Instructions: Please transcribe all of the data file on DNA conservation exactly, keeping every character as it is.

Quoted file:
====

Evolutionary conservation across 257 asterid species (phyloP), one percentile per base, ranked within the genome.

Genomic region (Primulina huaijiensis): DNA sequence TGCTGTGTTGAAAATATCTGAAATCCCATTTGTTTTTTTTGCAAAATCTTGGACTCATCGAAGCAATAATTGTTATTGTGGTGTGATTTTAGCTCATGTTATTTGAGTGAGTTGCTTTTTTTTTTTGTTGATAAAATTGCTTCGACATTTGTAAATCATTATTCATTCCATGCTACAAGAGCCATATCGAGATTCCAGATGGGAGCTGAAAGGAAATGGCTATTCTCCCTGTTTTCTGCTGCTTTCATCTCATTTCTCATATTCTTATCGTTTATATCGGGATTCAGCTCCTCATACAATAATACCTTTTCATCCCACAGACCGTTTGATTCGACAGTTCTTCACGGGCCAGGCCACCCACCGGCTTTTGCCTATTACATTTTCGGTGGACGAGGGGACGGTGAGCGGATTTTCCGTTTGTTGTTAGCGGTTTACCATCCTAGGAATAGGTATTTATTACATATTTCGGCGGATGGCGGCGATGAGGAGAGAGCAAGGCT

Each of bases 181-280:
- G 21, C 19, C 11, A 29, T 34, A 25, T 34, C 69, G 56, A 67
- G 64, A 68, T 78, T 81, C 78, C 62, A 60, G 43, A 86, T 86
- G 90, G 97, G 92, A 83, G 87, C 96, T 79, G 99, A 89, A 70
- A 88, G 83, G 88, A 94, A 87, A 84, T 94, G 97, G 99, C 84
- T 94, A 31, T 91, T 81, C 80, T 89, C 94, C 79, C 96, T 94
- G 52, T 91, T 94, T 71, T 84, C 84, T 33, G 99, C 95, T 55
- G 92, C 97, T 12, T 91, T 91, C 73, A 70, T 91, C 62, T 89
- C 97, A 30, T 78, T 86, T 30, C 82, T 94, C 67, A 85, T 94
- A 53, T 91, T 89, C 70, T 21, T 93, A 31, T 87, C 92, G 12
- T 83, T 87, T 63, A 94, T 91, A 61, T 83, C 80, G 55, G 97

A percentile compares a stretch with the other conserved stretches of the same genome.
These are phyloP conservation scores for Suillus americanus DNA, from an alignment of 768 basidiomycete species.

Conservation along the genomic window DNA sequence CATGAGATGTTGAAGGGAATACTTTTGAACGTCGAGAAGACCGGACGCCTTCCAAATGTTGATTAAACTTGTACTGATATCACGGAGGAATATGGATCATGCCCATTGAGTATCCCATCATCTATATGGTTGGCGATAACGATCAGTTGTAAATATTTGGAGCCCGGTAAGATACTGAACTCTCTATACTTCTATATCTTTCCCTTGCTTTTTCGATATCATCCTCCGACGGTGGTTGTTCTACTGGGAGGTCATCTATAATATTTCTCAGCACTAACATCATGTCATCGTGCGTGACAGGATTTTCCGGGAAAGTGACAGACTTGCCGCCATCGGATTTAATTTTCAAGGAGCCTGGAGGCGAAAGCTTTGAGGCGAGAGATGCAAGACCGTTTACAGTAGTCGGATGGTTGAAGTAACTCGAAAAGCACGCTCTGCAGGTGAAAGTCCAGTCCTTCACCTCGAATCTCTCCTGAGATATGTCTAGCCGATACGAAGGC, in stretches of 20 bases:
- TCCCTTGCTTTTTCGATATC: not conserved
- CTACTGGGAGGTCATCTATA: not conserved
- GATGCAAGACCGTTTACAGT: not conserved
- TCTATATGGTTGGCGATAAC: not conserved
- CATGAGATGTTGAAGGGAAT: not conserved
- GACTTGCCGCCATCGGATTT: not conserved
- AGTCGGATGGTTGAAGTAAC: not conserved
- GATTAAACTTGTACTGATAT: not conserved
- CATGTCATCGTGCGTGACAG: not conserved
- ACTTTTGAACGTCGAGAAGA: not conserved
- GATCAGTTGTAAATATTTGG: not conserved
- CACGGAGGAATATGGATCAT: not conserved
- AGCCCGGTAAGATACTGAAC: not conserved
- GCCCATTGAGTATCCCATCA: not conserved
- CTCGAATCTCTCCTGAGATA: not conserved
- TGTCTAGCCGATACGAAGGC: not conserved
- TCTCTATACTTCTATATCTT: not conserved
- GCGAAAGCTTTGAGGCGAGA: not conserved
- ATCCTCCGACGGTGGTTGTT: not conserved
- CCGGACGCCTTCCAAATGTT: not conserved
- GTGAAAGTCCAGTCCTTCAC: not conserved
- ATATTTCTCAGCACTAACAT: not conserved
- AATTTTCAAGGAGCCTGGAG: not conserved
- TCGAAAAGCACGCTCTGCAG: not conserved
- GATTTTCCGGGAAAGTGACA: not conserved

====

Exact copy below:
Evolutionary conservation across 257 asterid species (phyloP), one percentile per base, ranked within the genome.

Genomic region (Primulina huaijiensis): DNA sequence TGCTGTGTTGAAAATATCTGAAATCCCATTTGTTTTTTTTGCAAAATCTTGGACTCATCGAAGCAATAATTGTTATTGTGGTGTGATTTTAGCTCATGTTATTTGAGTGAGTTGCTTTTTTTTTTTGTTGATAAAATTGCTTCGACATTTGTAAATCATTATTCATTCCATGCTACAAGAGCCATATCGAGATTCCAGATGGGAGCTGAAAGGAAATGGCTATTCTCCCTGTTTTCTGCTGCTTTCATCTCATTTCTCATATTCTTATCGTTTATATCGGGATTCAGCTCCTCATACAATAATACCTTTTCATCCCACAGACCGTTTGATTCGACAGTTCTTCACGGGCCAGGCCACCCACCGGCTTTTGCCTATTACATTTTCGGTGGACGAGGGGACGGTGAGCGGATTTTCCGTTTGTTGTTAGCGGTTTACCATCCTAGGAATAGGTATTTATTACATATTTCGGCGGATGGCGGCGATGAGGAGAGAGCAAGGCT

Each of bases 181-280:
- G 21, C 19, C 11, A 29, T 34, A 25, T 34, C 69, G 56, A 67
- G 64, A 68, T 78, T 81, C 78, C 62, A 60, G 43, A 86, T 86
- G 90, G 97, G 92, A 83, G 87, C 96, T 79, G 99, A 89, A 70
- A 88, G 83, G 88, A 94, A 87, A 84, T 94, G 97, G 99, C 84
- T 94, A 31, T 91, T 81, C 80, T 89, C 94, C 79, C 96, T 94
- G 52, T 91, T 94, T 71, T 84, C 84, T 33, G 99, C 95, T 55
- G 92, C 97, T 12, T 91, T 91, C 73, A 70, T 91, C 62, T 89
- C 97, A 30, T 78, T 86, T 30, C 82, T 94, C 67, A 85, T 94
- A 53, T 91, T 89, C 70, T 21, T 93, A 31, T 87, C 92, G 12
- T 83, T 87, T 63, A 94, T 91, A 61, T 83, C 80, G 55, G 97

A percentile compares a stretch with the other conserved stretches of the same genome.
These are phyloP conservation scores for Suillus americanus DNA, from an alignment of 768 basidiomycete species.

Conservation along the genomic window DNA sequence CATGAGATGTTGAAGGGAATACTTTTGAACGTCGAGAAGACCGGACGCCTTCCAAATGTTGATTAAACTTGTACTGATATCACGGAGGAATATGGATCATGCCCATTGAGTATCCCATCATCTATATGGTTGGCGATAACGATCAGTTGTAAATATTTGGAGCCCGGTAAGATACTGAACTCTCTATACTTCTATATCTTTCCCTTGCTTTTTCGATATCATCCTCCGACGGTGGTTGTTCTACTGGGAGGTCATCTATAATATTTCTCAGCACTAACATCATGTCATCGTGCGTGACAGGATTTTCCGGGAAAGTGACAGACTTGCCGCCATCGGATTTAATTTTCAAGGAGCCTGGAGGCGAAAGCTTTGAGGCGAGAGATGCAAGACCGTTTACAGTAGTCGGATGGTTGAAGTAACTCGAAAAGCACGCTCTGCAGGTGAAAGTCCAGTCCTTCACCTCGAATCTCTCCTGAGATATGTCTAGCCGATACGAAGGC, in stretches of 20 bases:
- TCCCTTGCTTTTTCGATATC: not conserved
- CTACTGGGAGGTCATCTATA: not conserved
- GATGCAAGACCGTTTACAGT: not conserved
- TCTATATGGTTGGCGATAAC: not conserved
- CATGAGATGTTGAAGGGAAT: not conserved
- GACTTGCCGCCATCGGATTT: not conserved
- AGTCGGATGGTTGAAGTAAC: not conserved
- GATTAAACTTGTACTGATAT: not conserved
- CATGTCATCGTGCGTGACAG: not conserved
- ACTTTTGAACGTCGAGAAGA: not conserved
- GATCAGTTGTAAATATTTGG: not conserved
- CACGGAGGAATATGGATCAT: not conserved
- AGCCCGGTAAGATACTGAAC: not conserved
- GCCCATTGAGTATCCCATCA: not conserved
- CTCGAATCTCTCCTGAGATA: not conserved
- TGTCTAGCCGATACGAAGGC: not conserved
- TCTCTATACTTCTATATCTT: not conserved
- GCGAAAGCTTTGAGGCGAGA: not conserved
- ATCCTCCGACGGTGGTTGTT: not conserved
- CCGGACGCCTTCCAAATGTT: not conserved
- GTGAAAGTCCAGTCCTTCAC: not conserved
- ATATTTCTCAGCACTAACAT: not conserved
- AATTTTCAAGGAGCCTGGAG: not conserved
- TCGAAAAGCACGCTCTGCAG: not conserved
- GATTTTCCGGGAAAGTGACA: not conserved